Do Gay And Bisexual Men Have A Higher Risk Of Anal Cancer? Believe it or not, your sexual behaviors can influence your risk of developing certain types of cancers. In patients who are exposed to HPV (human papillomavirus) through sexual activity, the risk of developing these cancers increases dramatically. More specifically, gay and bisexual men have an elevated risk level for anal cancer.
At HEALOR™ in Las Vegas, NV, board-certified physician Dr. Raj Singh understands the unique needs of the LGBTQ+ community and is committed to providing a comprehensive array of health services designed specifically for LGBTQ+ patients. In this blog, you’ll find more information about why certain patients have a higher risk of developing anal cancer, how we screen for anal cancer, and what signs or symptoms may mean you should seek an evaluation.
Why are gay men more likely to get anal cancer?
While some patients may have no symptoms at all, most people with anal cancer develop one or more symptoms of the disease over time. These may include:
- Bleeding per rectum
- Pain in the rectum or anus
- Change in bowel habits
- Can’t control bowel movements
- Narrow stools
- Palpable lump near rectum
If you are having symptoms that are suspicious of anal cancer, particularly if you are in a high-risk group, like gay and bisexual males, schedule an appointment to be screened for anal cancer or HPV at your earliest convenience.
How do you test for anal cancer?
During your initial consultation, Dr. Singh will thoroughly discuss your symptoms and personal history, answer any questions you may have, and perform a physical evaluation. Based on these findings, Dr. Singh may recommend either a digital rectal exam (DRE), a Pap smear, or both be used to evaluate for the presence of HPV or anal cancer.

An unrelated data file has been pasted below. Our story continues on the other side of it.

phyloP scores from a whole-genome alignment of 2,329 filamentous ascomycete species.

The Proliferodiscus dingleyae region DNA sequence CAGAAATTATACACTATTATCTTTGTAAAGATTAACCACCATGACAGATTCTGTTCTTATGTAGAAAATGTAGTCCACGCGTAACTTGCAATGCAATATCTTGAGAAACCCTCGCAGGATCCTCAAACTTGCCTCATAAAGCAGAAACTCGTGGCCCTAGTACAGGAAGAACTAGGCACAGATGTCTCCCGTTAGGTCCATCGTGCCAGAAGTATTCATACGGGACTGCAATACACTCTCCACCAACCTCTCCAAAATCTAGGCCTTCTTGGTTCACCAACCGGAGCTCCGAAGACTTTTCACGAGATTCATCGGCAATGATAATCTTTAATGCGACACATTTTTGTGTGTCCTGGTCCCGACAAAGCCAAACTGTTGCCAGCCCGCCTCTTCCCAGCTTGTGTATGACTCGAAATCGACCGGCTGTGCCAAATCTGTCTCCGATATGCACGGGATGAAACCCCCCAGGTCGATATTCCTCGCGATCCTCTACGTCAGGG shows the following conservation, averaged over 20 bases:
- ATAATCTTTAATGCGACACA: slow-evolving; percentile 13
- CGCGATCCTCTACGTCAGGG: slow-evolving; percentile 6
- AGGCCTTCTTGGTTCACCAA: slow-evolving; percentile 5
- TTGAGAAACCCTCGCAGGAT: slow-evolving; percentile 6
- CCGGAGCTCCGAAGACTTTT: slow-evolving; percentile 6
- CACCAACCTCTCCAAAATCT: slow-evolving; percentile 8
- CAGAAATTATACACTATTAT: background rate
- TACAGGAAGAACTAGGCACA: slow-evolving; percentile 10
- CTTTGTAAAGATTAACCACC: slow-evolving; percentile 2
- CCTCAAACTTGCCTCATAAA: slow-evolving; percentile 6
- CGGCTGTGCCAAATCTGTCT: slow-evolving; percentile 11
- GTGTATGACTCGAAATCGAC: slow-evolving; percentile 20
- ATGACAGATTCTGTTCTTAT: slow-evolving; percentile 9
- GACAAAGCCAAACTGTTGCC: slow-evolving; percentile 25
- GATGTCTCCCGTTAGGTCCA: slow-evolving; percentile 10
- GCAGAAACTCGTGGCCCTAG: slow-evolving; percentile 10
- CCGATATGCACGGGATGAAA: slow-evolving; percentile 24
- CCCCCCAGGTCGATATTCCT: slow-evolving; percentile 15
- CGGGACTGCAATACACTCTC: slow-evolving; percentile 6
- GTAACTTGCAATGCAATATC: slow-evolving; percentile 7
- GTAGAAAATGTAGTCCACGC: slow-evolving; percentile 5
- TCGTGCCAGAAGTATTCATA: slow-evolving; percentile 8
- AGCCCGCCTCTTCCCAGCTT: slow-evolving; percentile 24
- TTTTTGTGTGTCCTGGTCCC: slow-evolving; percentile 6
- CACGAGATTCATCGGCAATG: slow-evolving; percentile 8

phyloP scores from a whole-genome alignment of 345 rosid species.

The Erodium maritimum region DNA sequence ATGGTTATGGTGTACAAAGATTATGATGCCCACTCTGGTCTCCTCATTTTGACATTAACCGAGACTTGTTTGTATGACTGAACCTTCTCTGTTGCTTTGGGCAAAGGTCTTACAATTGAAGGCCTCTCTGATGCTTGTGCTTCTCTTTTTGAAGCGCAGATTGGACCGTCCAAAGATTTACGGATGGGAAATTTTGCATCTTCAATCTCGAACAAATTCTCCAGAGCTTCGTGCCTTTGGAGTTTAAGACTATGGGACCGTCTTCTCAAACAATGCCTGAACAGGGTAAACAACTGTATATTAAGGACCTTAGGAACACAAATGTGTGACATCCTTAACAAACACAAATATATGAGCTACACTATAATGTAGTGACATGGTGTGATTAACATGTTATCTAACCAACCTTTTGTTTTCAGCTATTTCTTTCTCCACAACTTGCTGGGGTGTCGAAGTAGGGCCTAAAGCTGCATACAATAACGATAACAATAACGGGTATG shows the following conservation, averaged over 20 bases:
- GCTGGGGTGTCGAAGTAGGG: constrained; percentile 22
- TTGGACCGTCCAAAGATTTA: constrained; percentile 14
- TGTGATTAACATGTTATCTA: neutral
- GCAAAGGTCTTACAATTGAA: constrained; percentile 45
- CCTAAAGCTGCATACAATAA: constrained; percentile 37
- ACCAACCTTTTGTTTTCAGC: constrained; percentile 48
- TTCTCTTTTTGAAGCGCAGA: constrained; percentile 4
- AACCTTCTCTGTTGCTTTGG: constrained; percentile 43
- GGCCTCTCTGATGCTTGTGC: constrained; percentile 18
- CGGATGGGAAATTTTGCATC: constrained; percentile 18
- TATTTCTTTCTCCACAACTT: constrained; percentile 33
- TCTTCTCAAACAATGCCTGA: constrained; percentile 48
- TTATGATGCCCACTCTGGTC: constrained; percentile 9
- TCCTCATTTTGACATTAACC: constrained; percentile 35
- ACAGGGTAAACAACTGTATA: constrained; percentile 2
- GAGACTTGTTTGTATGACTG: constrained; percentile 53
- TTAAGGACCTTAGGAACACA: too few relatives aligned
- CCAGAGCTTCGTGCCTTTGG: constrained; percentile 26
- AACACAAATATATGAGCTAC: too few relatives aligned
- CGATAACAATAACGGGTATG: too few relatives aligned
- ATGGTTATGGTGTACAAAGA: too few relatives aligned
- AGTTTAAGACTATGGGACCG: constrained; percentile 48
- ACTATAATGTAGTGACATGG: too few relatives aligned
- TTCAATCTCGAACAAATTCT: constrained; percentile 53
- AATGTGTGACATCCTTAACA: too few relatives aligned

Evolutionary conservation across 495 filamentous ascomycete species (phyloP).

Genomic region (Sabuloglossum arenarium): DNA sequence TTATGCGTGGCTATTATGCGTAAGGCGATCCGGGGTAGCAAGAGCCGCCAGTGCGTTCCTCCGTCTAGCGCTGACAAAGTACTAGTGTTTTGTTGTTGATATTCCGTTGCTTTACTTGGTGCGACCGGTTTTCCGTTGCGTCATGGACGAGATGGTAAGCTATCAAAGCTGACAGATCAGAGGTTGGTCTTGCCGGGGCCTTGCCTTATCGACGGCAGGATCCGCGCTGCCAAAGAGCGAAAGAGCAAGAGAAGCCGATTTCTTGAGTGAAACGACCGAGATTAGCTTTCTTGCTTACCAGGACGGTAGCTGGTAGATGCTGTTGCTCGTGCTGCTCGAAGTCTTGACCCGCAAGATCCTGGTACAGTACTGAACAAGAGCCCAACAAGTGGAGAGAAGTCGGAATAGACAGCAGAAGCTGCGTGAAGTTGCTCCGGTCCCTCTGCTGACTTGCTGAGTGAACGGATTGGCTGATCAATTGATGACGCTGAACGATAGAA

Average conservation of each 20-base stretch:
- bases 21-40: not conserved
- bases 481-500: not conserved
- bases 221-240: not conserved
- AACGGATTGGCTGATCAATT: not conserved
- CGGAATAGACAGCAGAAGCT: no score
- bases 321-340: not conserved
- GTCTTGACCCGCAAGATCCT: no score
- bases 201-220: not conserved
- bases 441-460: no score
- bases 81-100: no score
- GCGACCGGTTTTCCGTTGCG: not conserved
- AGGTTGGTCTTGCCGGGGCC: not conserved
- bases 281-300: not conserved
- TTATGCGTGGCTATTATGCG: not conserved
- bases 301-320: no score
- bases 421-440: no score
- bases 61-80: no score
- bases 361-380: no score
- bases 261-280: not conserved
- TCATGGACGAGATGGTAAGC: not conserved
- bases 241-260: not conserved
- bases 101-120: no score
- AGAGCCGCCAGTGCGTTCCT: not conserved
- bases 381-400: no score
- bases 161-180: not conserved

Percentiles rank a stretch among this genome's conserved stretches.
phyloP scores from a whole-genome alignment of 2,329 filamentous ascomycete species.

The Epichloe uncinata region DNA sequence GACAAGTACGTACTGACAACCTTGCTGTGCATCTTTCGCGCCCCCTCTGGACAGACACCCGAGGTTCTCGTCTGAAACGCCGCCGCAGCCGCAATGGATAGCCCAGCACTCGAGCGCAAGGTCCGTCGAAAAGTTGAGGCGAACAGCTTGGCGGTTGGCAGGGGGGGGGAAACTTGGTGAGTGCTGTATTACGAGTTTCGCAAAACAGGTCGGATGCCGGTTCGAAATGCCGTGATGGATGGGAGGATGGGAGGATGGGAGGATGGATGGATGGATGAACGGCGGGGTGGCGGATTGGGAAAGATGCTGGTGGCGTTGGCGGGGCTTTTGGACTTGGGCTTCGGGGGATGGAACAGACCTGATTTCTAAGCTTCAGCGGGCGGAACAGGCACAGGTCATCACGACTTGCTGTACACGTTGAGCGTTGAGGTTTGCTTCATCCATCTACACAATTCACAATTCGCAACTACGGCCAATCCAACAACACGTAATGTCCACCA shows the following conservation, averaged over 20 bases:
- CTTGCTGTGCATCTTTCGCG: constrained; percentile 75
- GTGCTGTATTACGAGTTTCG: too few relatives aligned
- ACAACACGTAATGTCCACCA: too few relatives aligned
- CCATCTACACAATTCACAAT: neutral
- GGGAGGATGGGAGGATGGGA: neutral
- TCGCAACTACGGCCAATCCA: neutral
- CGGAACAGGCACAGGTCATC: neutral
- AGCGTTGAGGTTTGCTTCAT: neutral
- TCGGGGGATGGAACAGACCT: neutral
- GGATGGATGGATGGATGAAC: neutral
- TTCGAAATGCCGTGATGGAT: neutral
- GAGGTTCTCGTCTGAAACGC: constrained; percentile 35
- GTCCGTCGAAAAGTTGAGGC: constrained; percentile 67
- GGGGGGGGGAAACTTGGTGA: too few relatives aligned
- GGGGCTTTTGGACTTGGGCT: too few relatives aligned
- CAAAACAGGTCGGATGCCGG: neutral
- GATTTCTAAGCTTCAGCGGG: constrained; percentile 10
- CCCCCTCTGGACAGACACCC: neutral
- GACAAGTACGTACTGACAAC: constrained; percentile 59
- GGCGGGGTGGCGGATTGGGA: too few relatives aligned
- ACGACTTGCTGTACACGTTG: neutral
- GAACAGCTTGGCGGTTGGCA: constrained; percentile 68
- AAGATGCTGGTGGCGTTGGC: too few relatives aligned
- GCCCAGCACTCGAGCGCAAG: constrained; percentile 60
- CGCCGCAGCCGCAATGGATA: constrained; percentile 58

Is anal cancer curable?
With early detection and prompt treatment, most cases of anal cancer can be successfully treated. For this reason, it is critical that patients with an elevated risk for developing anal cancer seek routine evaluations, monitor any potential signs or symptoms of an HPV infection, and understand how to prevent the disease. Some things that high-risk patients can do to lower their risk of developing anal cancer include:
- Wear a condom
- Limit number of sexual partners
- Do not smoke
- Get the HPV vaccine (if eligible)
- Get screened for HPV and anal cancer
With these simple steps, even high-risk patients can greatly reduce their risk of developing anal cancer.
Protect yourself against HPV and anal cancer with LGBTQ+ care in Las Vegas, NV
At HEALOR™, our knowledgeable team is committed to helping all patients live a healthy and fulfilled life. By identifying and understanding personal risk factors and how to minimize them, patients can feel more confident about their health and safety. To learn more about your own risk factors for anal cancer, call to schedule your private consultation with board-certified physician Dr. Raj Singh today.